Scarborough warns GOP on national emergencies: Dem president could declare one 'after the next school shooting'

MSNBC co-host and former Republican congressman Joe Scarborough is warning the GOP that President TrumpDonald John TrumpFeinstein, Iranian foreign minister had dinner amid tensions: report The Hill's Morning Report - Trump says no legislation until Dems end probes Harris readies a Phase 2 as she seeks to rejuvenate campaign MORE's possible declaration of a national emergency over illegal immigration and a border wall could set a dangerous precedent.

During Thursday's "Morning Joe," Scarborough said that a future Democratic president could point to Trump's decision to justify a national emergency declaration over gun violence.


"And Second Amendment rights supporters should be terrified of the president's order declaring a national emergency, because after the next school shooting any Democratic president could easily look at the precedent, declare a national emergency, immediately put in force national background checks," Scarborough said.

"I mean, the Supreme Court has been completely silent on all of those issues," he continued. "And they've been deliberately silent on all of those issues. ... The precedent that this would set for future Democratic presidents would be extraordinary."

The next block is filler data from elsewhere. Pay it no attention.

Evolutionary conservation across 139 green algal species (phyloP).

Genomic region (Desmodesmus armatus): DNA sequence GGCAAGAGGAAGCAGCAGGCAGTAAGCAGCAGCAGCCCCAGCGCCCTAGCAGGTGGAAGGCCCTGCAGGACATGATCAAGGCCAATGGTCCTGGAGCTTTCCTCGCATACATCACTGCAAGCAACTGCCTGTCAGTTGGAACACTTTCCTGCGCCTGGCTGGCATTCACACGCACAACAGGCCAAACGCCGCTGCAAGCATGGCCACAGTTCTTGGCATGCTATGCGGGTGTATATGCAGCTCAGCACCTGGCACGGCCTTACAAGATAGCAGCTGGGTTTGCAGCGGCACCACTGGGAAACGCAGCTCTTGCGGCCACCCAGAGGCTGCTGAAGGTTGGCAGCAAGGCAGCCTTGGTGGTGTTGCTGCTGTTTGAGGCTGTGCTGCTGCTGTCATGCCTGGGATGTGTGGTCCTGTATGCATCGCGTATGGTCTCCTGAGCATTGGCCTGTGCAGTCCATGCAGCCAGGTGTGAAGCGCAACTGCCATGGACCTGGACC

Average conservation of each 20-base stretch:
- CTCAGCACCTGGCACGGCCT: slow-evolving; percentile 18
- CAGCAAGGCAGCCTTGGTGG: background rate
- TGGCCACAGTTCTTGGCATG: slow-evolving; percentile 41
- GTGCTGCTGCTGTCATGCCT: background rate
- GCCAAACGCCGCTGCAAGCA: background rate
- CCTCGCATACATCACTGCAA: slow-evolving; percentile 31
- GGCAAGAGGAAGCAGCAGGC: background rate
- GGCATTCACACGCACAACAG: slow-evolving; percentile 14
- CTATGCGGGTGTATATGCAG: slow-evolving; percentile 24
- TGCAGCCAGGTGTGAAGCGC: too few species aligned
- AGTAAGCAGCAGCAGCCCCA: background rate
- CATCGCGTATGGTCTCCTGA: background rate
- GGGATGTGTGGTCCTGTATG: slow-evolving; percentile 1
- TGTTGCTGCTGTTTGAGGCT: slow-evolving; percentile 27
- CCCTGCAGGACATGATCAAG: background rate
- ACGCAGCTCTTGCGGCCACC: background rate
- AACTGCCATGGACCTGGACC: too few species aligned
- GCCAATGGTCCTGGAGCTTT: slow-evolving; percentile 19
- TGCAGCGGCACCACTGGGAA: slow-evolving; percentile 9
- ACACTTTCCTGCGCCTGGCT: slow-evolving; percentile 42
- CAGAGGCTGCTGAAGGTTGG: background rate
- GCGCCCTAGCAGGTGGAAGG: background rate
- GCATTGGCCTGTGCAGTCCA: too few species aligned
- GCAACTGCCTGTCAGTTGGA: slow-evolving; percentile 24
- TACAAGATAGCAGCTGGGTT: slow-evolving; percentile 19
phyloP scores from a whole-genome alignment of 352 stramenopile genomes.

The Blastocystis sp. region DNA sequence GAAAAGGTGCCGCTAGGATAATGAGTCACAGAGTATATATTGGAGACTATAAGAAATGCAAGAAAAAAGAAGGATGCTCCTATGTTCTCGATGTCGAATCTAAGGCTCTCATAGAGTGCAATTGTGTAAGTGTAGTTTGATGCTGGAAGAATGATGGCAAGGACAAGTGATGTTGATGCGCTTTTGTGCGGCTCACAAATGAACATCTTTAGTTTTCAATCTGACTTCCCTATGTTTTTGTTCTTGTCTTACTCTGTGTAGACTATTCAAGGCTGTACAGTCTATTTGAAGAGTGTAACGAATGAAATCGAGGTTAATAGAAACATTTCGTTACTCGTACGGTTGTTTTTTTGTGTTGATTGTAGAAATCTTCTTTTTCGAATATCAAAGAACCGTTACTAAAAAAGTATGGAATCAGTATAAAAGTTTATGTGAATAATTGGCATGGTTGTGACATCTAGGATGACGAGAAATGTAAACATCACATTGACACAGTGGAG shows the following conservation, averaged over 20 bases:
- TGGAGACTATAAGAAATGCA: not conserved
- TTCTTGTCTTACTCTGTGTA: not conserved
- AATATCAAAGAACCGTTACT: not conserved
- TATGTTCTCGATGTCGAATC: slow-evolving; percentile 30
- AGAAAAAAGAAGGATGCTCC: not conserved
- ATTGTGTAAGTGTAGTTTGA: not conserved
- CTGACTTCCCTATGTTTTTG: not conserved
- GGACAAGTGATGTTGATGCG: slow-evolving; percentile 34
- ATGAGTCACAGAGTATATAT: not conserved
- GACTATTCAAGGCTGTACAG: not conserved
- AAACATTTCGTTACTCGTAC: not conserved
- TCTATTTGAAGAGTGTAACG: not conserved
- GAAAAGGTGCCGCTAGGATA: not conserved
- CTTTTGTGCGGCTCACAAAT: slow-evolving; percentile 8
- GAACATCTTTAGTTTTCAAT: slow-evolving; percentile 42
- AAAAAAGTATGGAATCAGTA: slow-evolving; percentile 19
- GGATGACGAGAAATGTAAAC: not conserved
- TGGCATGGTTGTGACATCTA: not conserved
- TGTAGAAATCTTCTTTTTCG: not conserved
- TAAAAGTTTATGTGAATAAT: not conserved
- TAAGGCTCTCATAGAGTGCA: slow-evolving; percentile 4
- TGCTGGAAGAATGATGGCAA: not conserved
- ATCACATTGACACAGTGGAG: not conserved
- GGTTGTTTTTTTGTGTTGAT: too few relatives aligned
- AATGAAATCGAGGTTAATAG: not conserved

Scarborough's comments echoed a Wall Street Journal editorial from earlier this month in which the paper's conservative editors warned that the right could "live to regret" Trump's idea to bypass Congress and possibly reallocate funds for construction of a border wall through the executive branch.

"If Mr. Trump did win in court, a President Elizabeth WarrenElizabeth Ann WarrenThe Hill's Morning Report - Trump says no legislation until Dems end probes Harris readies a Phase 2 as she seeks to rejuvenate campaign 2020 Dems put spotlight on disabilities issues MORE might take the precedent as license to circumvent Congress whenever it is politically expedient," the newspaper's editorial board cautioned. "Rising carbon emissions or even income inequality could be declared national emergencies."

Trump hinted earlier this month that a national emergency declaration could be in the pipes if Democrats do not capitulate to his demands for more than $5 billion in funding for the wall.

“I think we might work a deal, and if we don’t, we might go that route,” the president said during a bill signing in the Oval Office.

“This is about the people of our country, and we have to do what’s right at our border and many other places,” he added at the time. "They say it's a medieval solution, a wall. It's true because it worked then and it works even better now."

The president and Congress agreed last week to a three-week measure funding the government to end the longest federal shutdown in history. The new deadline for both sides to reach a deal is Feb. 15.